Date of Award


Document Type


Degree Name

Master of Science (MS)

Legacy Department


Committee Chair/Advisor

Vertegel, Alexey

Committee Member

Luvinov , Igor

Committee Member

Vyavahare , Narendra


Protein drugs are typically administered intravenously, but this practice has clear disadvantages such as widespread circulation and swift clearance from the body. Orally delivered protein drugs are not yet available but potentially offer improved distribution, retention, and activity by use of protective matrices and cell-specific targeting. Much work has been done on delayed release formulations for the upper intestine, but there has not been overwhelming evidence of protection of peptides from gastric conditions. In many instances the large intestine may be a better release target due to lower proteolytic activity. Afflictions of the colon such as Inflammatory Bowel Disease and colon cancer would benefit most directly from colon targeted drug release.
Orally delivered colon-targeted protein drugs need protection and a release mechanism to withstand the upper GI and be dispersed along the inflamed areas of the lower intestine. This sort of delayed release has been proven with low molecular weight drugs, but has yet to be shown with peptides which also need protection from the acidic and proteolytic conditions of digestion. This work aims to distribute protein drugs throughout the colon while retaining protein activity.
Pellets containing active peptides are synthesized from dextran modified with methacrylate. Dextranase, formed by bacteria and found in increasing amount in the lower intestines, gradually degrades these pellets allowing steady transport of drug from the pellet. These pellets are further coated in an acrylic copolymer (supplied by Evonik) designed to protect from acidic pH of the stomach and degrade within the upper intestines. Polylactide nanoparticles loaded in these constructs were found to release steadily under conditions simulating the colon over 25-40 hours.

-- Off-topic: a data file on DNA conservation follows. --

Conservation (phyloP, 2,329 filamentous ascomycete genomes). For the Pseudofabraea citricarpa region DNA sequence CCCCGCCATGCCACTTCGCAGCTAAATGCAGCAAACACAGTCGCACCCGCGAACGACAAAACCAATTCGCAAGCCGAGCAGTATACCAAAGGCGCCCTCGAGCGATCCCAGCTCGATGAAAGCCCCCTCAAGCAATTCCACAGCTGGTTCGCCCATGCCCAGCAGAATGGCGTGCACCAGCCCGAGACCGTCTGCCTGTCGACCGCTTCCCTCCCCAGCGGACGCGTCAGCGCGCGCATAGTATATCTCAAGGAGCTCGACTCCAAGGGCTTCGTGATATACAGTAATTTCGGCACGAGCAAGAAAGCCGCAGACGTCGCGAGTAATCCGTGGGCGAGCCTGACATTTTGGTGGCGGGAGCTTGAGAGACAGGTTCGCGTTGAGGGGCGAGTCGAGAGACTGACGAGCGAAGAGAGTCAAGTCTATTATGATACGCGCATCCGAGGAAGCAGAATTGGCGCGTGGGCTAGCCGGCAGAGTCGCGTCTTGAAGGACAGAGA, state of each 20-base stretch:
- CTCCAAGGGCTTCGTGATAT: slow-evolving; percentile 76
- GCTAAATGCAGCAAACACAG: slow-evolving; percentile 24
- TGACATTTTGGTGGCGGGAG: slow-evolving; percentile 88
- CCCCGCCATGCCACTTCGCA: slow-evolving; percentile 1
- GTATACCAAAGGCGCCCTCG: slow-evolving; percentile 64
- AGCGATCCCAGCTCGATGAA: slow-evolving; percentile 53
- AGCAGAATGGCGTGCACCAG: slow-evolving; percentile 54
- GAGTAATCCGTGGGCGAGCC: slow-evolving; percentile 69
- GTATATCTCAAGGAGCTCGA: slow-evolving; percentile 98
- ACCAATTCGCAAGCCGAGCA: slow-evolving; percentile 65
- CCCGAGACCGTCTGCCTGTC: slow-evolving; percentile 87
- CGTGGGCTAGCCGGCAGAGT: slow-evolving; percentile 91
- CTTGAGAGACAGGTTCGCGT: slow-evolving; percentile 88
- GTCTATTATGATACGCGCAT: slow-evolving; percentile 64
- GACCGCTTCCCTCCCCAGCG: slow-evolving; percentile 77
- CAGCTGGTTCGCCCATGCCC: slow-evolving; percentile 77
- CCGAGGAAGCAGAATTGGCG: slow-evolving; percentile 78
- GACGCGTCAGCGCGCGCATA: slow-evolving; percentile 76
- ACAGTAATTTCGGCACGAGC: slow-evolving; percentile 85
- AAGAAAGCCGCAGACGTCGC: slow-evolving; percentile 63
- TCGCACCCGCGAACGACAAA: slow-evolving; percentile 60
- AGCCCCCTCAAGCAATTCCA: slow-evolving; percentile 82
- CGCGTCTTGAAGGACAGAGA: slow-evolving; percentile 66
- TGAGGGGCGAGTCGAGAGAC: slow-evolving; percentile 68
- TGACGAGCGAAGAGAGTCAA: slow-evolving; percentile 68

Lysozyme was incorporated into pellets as a model protein drug and showed an estimated 10% activity after a complete digestion simulation. α-MUC1 was utilized similarly and imaged on epithelial cells, demonstrating feasibility of delivering antibody drugs orally. As many cancers overexpress MUC1 and inflamed cells are believed to as well, MUC1 is a potential drug target for CD and colitis. In vivo data using a mice colitis model showed mitigation of symptoms when administered with antacids. Overall this drug delivery platform has demonstrated colon targeting and potential efficacy of orally delivered enzyme, antibody, and other complex peptide drugs.



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